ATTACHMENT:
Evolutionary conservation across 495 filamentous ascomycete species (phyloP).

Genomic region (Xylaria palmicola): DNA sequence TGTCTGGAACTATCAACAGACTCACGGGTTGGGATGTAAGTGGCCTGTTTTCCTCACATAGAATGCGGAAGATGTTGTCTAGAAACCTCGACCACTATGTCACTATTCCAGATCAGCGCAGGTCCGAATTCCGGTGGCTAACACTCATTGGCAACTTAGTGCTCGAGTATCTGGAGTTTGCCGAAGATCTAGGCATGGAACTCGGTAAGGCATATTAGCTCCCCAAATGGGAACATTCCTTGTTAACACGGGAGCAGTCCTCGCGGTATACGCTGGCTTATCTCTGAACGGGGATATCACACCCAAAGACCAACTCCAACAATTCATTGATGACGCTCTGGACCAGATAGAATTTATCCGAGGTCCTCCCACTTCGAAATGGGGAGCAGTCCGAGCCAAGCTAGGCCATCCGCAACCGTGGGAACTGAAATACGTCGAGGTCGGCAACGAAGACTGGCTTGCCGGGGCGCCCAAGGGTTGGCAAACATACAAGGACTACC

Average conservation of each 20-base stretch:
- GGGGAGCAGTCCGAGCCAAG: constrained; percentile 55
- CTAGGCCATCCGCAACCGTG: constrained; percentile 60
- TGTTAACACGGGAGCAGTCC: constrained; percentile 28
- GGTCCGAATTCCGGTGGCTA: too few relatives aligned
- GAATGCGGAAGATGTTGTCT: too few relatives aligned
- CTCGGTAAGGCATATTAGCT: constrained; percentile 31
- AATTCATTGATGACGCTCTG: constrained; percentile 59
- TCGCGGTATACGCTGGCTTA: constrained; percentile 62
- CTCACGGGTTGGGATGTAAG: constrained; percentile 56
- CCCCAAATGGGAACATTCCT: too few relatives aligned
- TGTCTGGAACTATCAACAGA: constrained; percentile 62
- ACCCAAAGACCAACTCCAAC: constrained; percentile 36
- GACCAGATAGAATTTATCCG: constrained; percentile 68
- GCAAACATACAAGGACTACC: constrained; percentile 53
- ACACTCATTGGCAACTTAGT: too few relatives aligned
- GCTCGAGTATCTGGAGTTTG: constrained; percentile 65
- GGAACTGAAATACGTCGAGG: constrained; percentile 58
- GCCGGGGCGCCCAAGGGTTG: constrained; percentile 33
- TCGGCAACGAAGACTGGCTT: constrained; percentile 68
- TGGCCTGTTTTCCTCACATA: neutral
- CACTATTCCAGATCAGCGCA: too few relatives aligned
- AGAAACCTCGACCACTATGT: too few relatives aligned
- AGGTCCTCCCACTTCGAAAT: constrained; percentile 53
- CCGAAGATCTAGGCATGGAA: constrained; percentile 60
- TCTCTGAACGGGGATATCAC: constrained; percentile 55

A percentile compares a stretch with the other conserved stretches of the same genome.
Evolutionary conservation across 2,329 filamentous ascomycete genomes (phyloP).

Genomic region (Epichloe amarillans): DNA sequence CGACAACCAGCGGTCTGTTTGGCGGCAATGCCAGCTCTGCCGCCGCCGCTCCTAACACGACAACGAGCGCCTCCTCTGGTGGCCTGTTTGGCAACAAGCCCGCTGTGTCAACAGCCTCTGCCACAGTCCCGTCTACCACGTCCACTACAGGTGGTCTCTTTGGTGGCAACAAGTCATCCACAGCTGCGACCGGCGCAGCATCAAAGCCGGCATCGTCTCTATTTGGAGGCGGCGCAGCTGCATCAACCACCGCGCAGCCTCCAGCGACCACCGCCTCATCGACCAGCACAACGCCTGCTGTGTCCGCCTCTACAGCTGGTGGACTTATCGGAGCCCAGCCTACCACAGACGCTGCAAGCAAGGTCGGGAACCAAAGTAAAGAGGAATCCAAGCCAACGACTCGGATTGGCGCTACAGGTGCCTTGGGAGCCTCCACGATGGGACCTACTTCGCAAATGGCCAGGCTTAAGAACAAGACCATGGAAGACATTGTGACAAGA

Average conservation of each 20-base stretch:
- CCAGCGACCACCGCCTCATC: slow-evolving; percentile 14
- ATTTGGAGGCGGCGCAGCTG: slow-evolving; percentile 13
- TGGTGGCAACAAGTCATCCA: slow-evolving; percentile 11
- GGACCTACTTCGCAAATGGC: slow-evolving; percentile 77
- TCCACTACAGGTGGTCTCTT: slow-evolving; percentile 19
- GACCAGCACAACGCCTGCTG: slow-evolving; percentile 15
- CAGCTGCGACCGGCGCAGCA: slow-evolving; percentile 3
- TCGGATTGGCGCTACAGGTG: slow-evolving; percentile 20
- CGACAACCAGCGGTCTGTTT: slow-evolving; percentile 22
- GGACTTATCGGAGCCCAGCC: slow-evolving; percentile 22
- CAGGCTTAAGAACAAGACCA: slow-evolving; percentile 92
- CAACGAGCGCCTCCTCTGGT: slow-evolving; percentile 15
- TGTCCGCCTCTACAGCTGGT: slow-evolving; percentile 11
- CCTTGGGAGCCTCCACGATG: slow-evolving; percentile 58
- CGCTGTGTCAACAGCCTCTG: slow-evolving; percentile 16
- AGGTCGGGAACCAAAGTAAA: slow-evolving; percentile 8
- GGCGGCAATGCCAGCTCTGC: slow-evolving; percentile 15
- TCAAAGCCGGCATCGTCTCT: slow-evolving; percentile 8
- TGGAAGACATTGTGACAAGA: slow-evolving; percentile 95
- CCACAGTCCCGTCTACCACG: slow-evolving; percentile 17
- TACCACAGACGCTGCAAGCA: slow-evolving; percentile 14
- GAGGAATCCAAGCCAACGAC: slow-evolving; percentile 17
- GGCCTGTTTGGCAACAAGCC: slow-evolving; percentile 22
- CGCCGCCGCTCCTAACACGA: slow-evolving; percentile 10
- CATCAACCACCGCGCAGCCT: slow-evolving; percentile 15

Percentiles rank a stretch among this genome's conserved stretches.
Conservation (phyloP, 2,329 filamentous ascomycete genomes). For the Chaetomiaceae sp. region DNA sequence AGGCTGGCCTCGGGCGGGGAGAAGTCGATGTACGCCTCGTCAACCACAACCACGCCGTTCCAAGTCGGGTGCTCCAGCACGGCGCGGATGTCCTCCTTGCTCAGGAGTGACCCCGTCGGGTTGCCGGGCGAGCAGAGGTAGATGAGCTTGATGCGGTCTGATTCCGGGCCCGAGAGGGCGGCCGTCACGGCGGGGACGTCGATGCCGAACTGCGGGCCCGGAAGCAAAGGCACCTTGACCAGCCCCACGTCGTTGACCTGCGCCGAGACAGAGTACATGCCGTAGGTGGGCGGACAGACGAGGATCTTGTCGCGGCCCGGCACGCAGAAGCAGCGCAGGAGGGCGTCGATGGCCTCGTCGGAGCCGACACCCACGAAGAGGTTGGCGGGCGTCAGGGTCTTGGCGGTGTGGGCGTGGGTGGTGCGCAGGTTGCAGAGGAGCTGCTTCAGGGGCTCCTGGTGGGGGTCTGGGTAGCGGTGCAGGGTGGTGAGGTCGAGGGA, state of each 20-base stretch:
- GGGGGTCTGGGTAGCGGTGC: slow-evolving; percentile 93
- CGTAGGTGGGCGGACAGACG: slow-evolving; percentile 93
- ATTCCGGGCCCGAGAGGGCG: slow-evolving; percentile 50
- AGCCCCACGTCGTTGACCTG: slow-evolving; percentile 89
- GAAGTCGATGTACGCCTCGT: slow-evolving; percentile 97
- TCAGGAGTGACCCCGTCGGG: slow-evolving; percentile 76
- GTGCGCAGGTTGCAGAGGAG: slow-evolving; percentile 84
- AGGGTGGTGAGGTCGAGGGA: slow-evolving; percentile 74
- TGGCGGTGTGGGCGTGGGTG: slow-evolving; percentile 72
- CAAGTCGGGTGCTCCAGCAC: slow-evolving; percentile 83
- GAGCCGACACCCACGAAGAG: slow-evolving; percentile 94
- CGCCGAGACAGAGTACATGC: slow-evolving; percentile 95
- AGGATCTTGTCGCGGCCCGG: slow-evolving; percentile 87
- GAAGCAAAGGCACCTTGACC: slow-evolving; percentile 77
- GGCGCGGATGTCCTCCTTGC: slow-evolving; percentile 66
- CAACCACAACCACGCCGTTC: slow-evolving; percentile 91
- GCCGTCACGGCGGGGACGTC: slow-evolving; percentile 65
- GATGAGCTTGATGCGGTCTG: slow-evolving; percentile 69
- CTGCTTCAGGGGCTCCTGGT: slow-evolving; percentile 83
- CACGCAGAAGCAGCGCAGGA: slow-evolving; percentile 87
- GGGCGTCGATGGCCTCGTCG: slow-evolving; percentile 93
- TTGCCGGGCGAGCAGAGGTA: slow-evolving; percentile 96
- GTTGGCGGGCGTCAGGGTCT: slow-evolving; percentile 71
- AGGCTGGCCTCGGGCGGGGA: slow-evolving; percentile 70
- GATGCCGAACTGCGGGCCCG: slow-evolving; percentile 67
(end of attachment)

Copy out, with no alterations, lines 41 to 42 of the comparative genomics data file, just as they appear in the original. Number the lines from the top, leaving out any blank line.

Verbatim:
- CGACAACCAGCGGTCTGTTT: slow-evolving; percentile 22
- GGACTTATCGGAGCCCAGCC: slow-evolving; percentile 22